# Modelling the effects of malaria infection on mosquito biting behaviour and attractiveness of humans

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## Abstract

We develop and analyse a deterministic population-based ordinary differential equation of malaria transmission to consider the impact of three common assumptions of malaria models: (1) malaria infection does not change the attractiveness of humans to mosquitoes; (2) exposed mosquitoes (infected with malaria but not yet infectious to humans) have the same biting rate as susceptible mosquitoes; and (3) mosquitoes infectious to humans have the same biting rate as susceptible mosquitoes. We calculate the basic reproductive number, \(R_0\), for this model and show the existence of a transcritical bifurcation at \(R_0=1\), in common with most epidemiological models. We further show that for some sets of parameter values, this bifurcation can be backward (subcritical). We show with numerical simulations that increasing the relative attractiveness of infectious humans, increases \(R_0\) but reduces the equilibrium prevalence of infectious humans; decreasing the biting rate of exposed mosquitoes increases \(R_0\) and the equilibrium prevalence of infectious humans and mosquitoes; and increasing the biting rate of infectious mosquitoes has no impact on \(R_0\) or the equilibrium prevalence of infectious humans, but decreases the infectious prevalence of infectious mosquitoes. These analyses of a simple malaria model show that common assumptions around the relative attractiveness of infectious humans and the relative biting rates of exposed and infectious mosquitoes can have substantial and counter-intuitive effects on malaria transmission dynamics.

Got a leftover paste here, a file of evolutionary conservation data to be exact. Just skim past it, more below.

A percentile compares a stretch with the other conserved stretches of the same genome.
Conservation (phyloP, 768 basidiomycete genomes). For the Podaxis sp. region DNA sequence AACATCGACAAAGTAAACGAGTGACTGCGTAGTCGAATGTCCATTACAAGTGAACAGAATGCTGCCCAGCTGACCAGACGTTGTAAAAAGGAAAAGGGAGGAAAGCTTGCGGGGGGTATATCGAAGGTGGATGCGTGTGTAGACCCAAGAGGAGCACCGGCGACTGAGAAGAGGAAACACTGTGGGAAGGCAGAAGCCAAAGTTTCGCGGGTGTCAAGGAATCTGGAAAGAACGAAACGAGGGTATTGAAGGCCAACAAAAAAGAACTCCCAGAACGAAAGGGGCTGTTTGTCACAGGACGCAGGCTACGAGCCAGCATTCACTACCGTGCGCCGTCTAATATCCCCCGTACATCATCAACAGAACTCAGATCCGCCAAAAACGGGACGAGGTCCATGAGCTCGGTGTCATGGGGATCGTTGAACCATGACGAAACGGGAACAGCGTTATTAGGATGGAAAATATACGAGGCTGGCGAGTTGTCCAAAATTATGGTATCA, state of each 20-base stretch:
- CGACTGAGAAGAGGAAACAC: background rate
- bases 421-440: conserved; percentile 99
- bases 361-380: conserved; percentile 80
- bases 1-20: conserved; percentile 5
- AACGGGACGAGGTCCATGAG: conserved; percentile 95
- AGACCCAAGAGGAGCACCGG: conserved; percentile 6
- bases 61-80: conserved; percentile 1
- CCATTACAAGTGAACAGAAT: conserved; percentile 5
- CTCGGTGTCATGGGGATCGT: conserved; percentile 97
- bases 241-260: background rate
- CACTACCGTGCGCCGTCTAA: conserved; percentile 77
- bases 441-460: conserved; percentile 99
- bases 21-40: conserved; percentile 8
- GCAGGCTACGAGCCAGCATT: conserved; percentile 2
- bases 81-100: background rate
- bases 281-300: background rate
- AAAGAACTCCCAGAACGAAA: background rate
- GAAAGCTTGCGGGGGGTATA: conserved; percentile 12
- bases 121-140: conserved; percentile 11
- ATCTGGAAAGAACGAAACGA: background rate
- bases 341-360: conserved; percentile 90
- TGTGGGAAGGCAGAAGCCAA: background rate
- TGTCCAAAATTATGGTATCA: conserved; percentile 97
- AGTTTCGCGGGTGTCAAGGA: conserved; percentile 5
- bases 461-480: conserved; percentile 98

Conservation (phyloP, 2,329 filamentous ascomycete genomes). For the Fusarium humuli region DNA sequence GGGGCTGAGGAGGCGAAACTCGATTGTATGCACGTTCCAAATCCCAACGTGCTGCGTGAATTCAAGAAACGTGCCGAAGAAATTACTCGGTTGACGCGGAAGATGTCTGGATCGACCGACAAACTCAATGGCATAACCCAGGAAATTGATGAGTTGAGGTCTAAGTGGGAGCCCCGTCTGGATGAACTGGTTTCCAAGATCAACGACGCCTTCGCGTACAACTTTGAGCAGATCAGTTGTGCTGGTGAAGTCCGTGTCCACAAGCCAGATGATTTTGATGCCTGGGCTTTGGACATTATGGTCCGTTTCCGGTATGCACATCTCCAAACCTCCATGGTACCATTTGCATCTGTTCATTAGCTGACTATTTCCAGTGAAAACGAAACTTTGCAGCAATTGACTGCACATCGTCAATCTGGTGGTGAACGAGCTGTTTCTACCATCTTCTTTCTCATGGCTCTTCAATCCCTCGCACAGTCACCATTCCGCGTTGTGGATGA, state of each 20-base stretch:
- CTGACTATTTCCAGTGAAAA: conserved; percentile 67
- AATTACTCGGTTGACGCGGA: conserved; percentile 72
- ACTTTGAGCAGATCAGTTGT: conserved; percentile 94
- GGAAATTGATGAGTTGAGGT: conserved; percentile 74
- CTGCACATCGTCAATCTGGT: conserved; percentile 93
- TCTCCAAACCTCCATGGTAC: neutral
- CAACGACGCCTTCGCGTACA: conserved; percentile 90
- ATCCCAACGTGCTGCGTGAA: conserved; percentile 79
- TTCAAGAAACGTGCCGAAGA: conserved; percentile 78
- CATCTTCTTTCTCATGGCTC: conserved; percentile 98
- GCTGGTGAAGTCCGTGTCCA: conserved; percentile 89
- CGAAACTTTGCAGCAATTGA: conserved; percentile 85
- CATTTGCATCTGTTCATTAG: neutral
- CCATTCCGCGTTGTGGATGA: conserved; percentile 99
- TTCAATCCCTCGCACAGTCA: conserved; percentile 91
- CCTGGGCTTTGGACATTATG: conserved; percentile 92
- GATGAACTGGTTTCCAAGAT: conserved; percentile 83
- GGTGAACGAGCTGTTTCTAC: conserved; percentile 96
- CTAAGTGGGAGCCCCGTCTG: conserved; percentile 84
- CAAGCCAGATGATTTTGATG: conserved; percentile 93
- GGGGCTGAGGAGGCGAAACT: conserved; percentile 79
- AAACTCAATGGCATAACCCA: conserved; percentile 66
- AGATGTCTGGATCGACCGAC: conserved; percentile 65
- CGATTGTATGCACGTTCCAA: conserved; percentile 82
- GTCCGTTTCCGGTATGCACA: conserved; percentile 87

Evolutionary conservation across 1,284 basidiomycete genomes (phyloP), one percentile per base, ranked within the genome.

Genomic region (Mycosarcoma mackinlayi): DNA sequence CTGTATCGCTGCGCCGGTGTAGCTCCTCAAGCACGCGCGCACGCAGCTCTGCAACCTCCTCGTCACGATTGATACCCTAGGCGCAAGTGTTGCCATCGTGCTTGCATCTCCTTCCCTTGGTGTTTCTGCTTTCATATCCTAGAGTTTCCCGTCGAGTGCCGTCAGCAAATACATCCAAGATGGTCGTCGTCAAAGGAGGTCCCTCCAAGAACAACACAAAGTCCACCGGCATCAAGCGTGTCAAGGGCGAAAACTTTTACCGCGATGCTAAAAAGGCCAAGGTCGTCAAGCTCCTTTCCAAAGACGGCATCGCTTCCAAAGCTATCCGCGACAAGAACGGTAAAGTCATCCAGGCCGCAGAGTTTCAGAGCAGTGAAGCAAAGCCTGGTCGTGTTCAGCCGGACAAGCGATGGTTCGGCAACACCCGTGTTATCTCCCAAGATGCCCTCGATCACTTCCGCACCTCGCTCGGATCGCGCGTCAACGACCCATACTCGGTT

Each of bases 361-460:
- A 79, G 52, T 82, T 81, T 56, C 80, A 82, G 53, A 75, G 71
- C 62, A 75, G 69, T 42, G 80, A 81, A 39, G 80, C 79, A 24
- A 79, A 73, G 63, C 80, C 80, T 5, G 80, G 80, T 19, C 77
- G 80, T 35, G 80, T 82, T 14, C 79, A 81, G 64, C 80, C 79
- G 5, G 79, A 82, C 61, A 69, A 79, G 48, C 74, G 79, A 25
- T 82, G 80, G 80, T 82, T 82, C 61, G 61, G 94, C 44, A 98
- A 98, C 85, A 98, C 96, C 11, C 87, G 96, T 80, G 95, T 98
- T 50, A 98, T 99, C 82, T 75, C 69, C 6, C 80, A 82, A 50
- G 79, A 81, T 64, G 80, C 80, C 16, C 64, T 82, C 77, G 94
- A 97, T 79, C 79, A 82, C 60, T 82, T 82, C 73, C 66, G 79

## Keywords

Mathematical model Malaria Bifurcation analysis Mosquito biting## Mathematics Subject Classification

92D30 34C23## 1 Introduction

Malaria is an infectious disease of humans, usually transmitted through the bites of Anopheline mosquitoes. Female mosquitoes bite humans (and other warm-blooded animals) for blood meals to provide protein for egg development. During each feed, the mosquito injects some saliva into the host to prevent clotting before sucking the blood into its stomach. After ingesting the blood, the mosquito rests for two to three days (depending on the ambient temperature) while it digests the blood. The mosquito then searches for a water body where it lays the eggs and then seeks another host to repeat its feeding cycle [23].